Now that's a proper Sherlock
episode. Genuinely clever and exciting plotting combined with dialogue that tempers improbable humour by genuinely speaking to and for the characters. "The Lying Detective", written by Steven Moffat, has the fun of a puzzle put before the viewer and the pathos of a drama about characters well drawn.Spoilers after the screenshot
It felt like Steven Moffat was replying to my complaints about "The Six Thatchers". I complained about Sherlock tweeting, Moffat has John reacting with incredulity to the idea that Sherlock's been tweeting, and then there's an explanation for it. I complained about John having an affair and we learn that not only was John manipulated but it never got further than texting, that it was only John's sense of guilt that made it seem worse. I complained about Sherlock going for the easy "I put a tracker on you" thing instead of predicting people based on probabilities and observation as he pretended--and then in "The Lying Detective" he does exactly as he says. And it doesn't feel like magic--it makes sense that he can predict where John will be two weeks ahead of time. And that
is how the best Sherlock Holmes stories work--he says something seemingly impossible and then shows you how it's not. Or at least, closer to possible than you might have thought.
I was even able to enjoy Mrs. Hudson with a sports car. This is silly but it's a more credible silliness than Sherlock mistaking a balloon for John. You'll notice in this episode for him to mistake his sister for someone else she had to be in disguise and he had to be in a bad physical and mental state. It's possible this is all stuff that Moffat seeded into Gatiss' episode or Gatiss seeded to Moffat but it really doesn't feel like that. It feels like Moffat had the same complaints and turned lemons into lemonade.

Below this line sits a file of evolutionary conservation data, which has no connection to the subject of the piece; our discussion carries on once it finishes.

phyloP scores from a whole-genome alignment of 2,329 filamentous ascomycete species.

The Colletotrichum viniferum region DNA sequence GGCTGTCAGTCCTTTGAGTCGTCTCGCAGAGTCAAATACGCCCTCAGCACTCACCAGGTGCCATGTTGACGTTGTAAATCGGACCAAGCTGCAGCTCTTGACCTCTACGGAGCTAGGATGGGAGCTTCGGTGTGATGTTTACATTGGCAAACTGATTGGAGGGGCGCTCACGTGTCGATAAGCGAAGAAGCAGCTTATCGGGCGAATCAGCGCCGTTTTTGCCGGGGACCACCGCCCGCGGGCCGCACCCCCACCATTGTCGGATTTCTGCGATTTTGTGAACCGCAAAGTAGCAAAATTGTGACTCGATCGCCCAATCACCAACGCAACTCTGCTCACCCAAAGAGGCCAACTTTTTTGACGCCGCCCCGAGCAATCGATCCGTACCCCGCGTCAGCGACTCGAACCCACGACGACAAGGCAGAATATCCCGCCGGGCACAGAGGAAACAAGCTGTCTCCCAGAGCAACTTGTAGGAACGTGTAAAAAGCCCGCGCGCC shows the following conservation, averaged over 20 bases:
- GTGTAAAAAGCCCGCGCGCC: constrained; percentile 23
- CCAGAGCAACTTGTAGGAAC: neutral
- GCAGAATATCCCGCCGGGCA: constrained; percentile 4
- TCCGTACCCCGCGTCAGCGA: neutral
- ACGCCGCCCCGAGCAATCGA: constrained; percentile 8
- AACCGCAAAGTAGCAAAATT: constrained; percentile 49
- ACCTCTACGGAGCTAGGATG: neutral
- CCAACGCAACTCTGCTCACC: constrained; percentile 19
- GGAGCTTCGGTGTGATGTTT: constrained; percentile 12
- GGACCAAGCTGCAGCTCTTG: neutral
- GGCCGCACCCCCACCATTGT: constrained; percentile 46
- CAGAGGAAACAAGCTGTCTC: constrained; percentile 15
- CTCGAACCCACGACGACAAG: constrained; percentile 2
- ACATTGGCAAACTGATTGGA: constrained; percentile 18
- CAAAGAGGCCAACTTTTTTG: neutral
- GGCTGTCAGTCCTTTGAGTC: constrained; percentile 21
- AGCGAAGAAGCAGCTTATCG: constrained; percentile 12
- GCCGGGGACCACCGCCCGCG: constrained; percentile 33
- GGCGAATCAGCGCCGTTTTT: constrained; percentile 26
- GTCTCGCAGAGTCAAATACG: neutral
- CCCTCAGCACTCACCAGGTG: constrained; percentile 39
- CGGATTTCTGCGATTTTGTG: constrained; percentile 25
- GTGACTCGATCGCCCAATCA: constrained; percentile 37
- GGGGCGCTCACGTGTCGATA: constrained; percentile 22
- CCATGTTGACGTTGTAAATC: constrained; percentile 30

It's continually ("No, not endlessly") astonishing to me that Steven Moffat gets accused of misogyny in his writing when he's so aggressively feminist. When John deduces that there's a third Holmes brother I said to the screen, "Come on, Watson, it's Steven Moffat; it's going to be a sister." And sure enough. And of course, she's behind everything, stepping into Mary's role. And by the way, Mary's way more fun as a dead woman.
It's weird how the vivid hallucinations of dead loved ones has gotten to be so common in television that Sherlock and John seem absolutely comfortable with the concept at the end of the episode. Still, Mary as an aspect of John's personality was played with truly effective resonance--it really did feel like John arguing with himself.
As much as I don't like Mark Gatiss' writing, he does a fine job playing Mycroft and I like that this episode put him back at headquarters most of the time instead of actually showing up to confront a suspect.
I liked how the villain, Toby Jones as Culverton Smith, was introduced ruminating on the burden of secrets shared between friends. The actual commentary on the themes of the show was a nice way of putting the viewer off balance while also developing ideas. And he's a very good villain--I thought he was based on Donald Trump though the Wikipedia entry says he's based on Jimmy Savile. Maybe this is just a case of one scumbag being basically like another (like serial killers) but I would argue Smith's a composite. For one thing, Culverton Smith's initials are C.S.--C being the letter before D and S being the letter before T--D.T. being Donald Trump's initials (mind you, Culverton Smith is the name from the original Conan Doyle story). Jimmy Savile and Donald Trump both have weirdly tanned faces but Trump is blonde while Savile's hair, as far as I can tell, has always been white. There's also the line Smith has about how he's planned to "break America"--more than anything, though, it's Trump who directly brags about his wrong doing. Trump bragged about cheating on his taxes and doesn't seem to care how transparent his lies are. We know Trump bragged about committing sexual assault--it's possible Savile did too but I can't find anything about it on google.
In any case, whatever asshole he was based on, Moffat did well constructing the balancing act in Sherlock's confrontation with him, making the detective's victory in the end all the more satisfying.Twitter Sonnet #951Thin arms concealed the slashes grey and cream.
In tiny choc'lates lie a cherry heart.
The curling cord of fallen phone's the seam.
A plan that crumbles like the crust of tart.
In amber bars withholding light was sound.
When seen, the chalk retreats in starry rooms.
A floating ship was brought by fish to ground.
Translucent coral trades colours and dooms.
Crushed cinnamon adorns a crimson floor.
The strokes of double bass imprint the hall.
The curtains part on heaven's secret door.
A heavy dream as shadow starts to fall.
Condensing cotton candy fog ignites.
A new proscenium the troupe invites.